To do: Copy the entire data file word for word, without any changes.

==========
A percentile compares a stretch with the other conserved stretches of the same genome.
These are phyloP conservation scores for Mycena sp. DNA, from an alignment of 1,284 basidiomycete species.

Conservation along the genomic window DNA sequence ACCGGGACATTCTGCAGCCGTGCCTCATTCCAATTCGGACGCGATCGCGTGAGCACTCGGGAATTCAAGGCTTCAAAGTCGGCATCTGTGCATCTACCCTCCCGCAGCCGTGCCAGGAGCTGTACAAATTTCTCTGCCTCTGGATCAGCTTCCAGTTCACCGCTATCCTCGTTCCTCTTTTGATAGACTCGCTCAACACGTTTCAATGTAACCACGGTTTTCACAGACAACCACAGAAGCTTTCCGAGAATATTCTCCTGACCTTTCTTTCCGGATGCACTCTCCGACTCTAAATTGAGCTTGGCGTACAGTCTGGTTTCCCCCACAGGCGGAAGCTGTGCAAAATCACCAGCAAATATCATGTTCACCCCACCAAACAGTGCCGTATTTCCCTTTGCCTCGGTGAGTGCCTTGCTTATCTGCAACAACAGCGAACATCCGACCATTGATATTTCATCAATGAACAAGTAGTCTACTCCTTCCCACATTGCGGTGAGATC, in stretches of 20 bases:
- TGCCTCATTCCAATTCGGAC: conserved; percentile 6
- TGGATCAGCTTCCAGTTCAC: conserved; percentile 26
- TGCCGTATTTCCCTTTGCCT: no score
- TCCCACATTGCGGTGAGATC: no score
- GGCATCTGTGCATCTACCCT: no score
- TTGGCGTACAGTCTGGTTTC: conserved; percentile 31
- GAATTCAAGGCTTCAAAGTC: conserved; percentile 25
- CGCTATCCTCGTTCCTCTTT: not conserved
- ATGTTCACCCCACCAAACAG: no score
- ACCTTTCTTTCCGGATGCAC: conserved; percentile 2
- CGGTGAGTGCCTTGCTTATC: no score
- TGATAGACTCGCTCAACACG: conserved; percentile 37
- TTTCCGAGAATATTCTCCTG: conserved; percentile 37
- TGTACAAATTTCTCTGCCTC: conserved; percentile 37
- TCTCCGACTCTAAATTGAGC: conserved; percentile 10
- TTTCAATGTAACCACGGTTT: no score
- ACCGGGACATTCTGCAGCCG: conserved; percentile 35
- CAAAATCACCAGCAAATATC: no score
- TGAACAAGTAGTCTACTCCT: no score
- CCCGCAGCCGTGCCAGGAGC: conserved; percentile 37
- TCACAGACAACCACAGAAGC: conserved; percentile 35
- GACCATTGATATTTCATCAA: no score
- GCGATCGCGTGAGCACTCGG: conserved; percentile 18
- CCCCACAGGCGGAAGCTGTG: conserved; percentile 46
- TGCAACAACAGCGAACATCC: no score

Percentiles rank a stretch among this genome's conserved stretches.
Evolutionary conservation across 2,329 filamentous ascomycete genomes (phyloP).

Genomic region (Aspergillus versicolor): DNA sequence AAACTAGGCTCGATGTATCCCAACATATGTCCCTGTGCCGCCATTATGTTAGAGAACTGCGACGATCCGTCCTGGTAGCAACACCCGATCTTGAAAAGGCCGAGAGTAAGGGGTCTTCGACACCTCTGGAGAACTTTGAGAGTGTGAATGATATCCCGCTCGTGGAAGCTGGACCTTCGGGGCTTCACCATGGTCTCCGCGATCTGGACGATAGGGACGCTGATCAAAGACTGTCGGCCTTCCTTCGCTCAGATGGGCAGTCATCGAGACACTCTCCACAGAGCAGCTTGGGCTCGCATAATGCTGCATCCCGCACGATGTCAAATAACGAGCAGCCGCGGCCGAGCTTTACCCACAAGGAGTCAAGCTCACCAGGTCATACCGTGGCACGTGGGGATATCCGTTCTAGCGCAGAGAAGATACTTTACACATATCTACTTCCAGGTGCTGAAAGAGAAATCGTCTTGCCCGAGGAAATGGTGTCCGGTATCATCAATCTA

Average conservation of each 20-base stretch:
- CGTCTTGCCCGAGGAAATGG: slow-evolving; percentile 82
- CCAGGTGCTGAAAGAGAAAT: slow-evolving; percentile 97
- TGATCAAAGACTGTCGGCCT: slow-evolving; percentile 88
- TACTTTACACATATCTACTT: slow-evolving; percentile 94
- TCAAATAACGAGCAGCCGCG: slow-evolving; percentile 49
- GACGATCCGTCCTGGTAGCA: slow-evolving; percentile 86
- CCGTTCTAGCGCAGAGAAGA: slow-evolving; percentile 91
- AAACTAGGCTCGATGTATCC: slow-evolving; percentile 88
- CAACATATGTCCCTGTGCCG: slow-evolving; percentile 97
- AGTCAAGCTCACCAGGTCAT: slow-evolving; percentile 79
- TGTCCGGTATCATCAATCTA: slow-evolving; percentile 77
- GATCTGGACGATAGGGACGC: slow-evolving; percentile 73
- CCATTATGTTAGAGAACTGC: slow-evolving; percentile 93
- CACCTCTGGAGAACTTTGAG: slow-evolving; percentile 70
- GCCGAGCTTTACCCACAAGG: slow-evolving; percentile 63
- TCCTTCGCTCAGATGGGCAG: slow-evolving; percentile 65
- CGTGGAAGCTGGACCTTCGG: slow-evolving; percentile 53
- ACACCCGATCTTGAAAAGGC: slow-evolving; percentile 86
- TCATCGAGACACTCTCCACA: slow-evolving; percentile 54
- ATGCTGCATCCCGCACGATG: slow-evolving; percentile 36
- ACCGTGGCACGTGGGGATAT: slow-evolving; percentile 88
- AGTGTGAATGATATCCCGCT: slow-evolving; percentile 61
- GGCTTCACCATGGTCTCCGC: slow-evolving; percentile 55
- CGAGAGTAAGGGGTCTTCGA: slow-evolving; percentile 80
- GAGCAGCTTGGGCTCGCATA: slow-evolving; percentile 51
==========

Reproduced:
A percentile compares a stretch with the other conserved stretches of the same genome.
These are phyloP conservation scores for Mycena sp. DNA, from an alignment of 1,284 basidiomycete species.

Conservation along the genomic window DNA sequence ACCGGGACATTCTGCAGCCGTGCCTCATTCCAATTCGGACGCGATCGCGTGAGCACTCGGGAATTCAAGGCTTCAAAGTCGGCATCTGTGCATCTACCCTCCCGCAGCCGTGCCAGGAGCTGTACAAATTTCTCTGCCTCTGGATCAGCTTCCAGTTCACCGCTATCCTCGTTCCTCTTTTGATAGACTCGCTCAACACGTTTCAATGTAACCACGGTTTTCACAGACAACCACAGAAGCTTTCCGAGAATATTCTCCTGACCTTTCTTTCCGGATGCACTCTCCGACTCTAAATTGAGCTTGGCGTACAGTCTGGTTTCCCCCACAGGCGGAAGCTGTGCAAAATCACCAGCAAATATCATGTTCACCCCACCAAACAGTGCCGTATTTCCCTTTGCCTCGGTGAGTGCCTTGCTTATCTGCAACAACAGCGAACATCCGACCATTGATATTTCATCAATGAACAAGTAGTCTACTCCTTCCCACATTGCGGTGAGATC, in stretches of 20 bases:
- TGCCTCATTCCAATTCGGAC: conserved; percentile 6
- TGGATCAGCTTCCAGTTCAC: conserved; percentile 26
- TGCCGTATTTCCCTTTGCCT: no score
- TCCCACATTGCGGTGAGATC: no score
- GGCATCTGTGCATCTACCCT: no score
- TTGGCGTACAGTCTGGTTTC: conserved; percentile 31
- GAATTCAAGGCTTCAAAGTC: conserved; percentile 25
- CGCTATCCTCGTTCCTCTTT: not conserved
- ATGTTCACCCCACCAAACAG: no score
- ACCTTTCTTTCCGGATGCAC: conserved; percentile 2
- CGGTGAGTGCCTTGCTTATC: no score
- TGATAGACTCGCTCAACACG: conserved; percentile 37
- TTTCCGAGAATATTCTCCTG: conserved; percentile 37
- TGTACAAATTTCTCTGCCTC: conserved; percentile 37
- TCTCCGACTCTAAATTGAGC: conserved; percentile 10
- TTTCAATGTAACCACGGTTT: no score
- ACCGGGACATTCTGCAGCCG: conserved; percentile 35
- CAAAATCACCAGCAAATATC: no score
- TGAACAAGTAGTCTACTCCT: no score
- CCCGCAGCCGTGCCAGGAGC: conserved; percentile 37
- TCACAGACAACCACAGAAGC: conserved; percentile 35
- GACCATTGATATTTCATCAA: no score
- GCGATCGCGTGAGCACTCGG: conserved; percentile 18
- CCCCACAGGCGGAAGCTGTG: conserved; percentile 46
- TGCAACAACAGCGAACATCC: no score

Percentiles rank a stretch among this genome's conserved stretches.
Evolutionary conservation across 2,329 filamentous ascomycete genomes (phyloP).

Genomic region (Aspergillus versicolor): DNA sequence AAACTAGGCTCGATGTATCCCAACATATGTCCCTGTGCCGCCATTATGTTAGAGAACTGCGACGATCCGTCCTGGTAGCAACACCCGATCTTGAAAAGGCCGAGAGTAAGGGGTCTTCGACACCTCTGGAGAACTTTGAGAGTGTGAATGATATCCCGCTCGTGGAAGCTGGACCTTCGGGGCTTCACCATGGTCTCCGCGATCTGGACGATAGGGACGCTGATCAAAGACTGTCGGCCTTCCTTCGCTCAGATGGGCAGTCATCGAGACACTCTCCACAGAGCAGCTTGGGCTCGCATAATGCTGCATCCCGCACGATGTCAAATAACGAGCAGCCGCGGCCGAGCTTTACCCACAAGGAGTCAAGCTCACCAGGTCATACCGTGGCACGTGGGGATATCCGTTCTAGCGCAGAGAAGATACTTTACACATATCTACTTCCAGGTGCTGAAAGAGAAATCGTCTTGCCCGAGGAAATGGTGTCCGGTATCATCAATCTA

Average conservation of each 20-base stretch:
- CGTCTTGCCCGAGGAAATGG: slow-evolving; percentile 82
- CCAGGTGCTGAAAGAGAAAT: slow-evolving; percentile 97
- TGATCAAAGACTGTCGGCCT: slow-evolving; percentile 88
- TACTTTACACATATCTACTT: slow-evolving; percentile 94
- TCAAATAACGAGCAGCCGCG: slow-evolving; percentile 49
- GACGATCCGTCCTGGTAGCA: slow-evolving; percentile 86
- CCGTTCTAGCGCAGAGAAGA: slow-evolving; percentile 91
- AAACTAGGCTCGATGTATCC: slow-evolving; percentile 88
- CAACATATGTCCCTGTGCCG: slow-evolving; percentile 97
- AGTCAAGCTCACCAGGTCAT: slow-evolving; percentile 79
- TGTCCGGTATCATCAATCTA: slow-evolving; percentile 77
- GATCTGGACGATAGGGACGC: slow-evolving; percentile 73
- CCATTATGTTAGAGAACTGC: slow-evolving; percentile 93
- CACCTCTGGAGAACTTTGAG: slow-evolving; percentile 70
- GCCGAGCTTTACCCACAAGG: slow-evolving; percentile 63
- TCCTTCGCTCAGATGGGCAG: slow-evolving; percentile 65
- CGTGGAAGCTGGACCTTCGG: slow-evolving; percentile 53
- ACACCCGATCTTGAAAAGGC: slow-evolving; percentile 86
- TCATCGAGACACTCTCCACA: slow-evolving; percentile 54
- ATGCTGCATCCCGCACGATG: slow-evolving; percentile 36
- ACCGTGGCACGTGGGGATAT: slow-evolving; percentile 88
- AGTGTGAATGATATCCCGCT: slow-evolving; percentile 61
- GGCTTCACCATGGTCTCCGC: slow-evolving; percentile 55
- CGAGAGTAAGGGGTCTTCGA: slow-evolving; percentile 80
- GAGCAGCTTGGGCTCGCATA: slow-evolving; percentile 51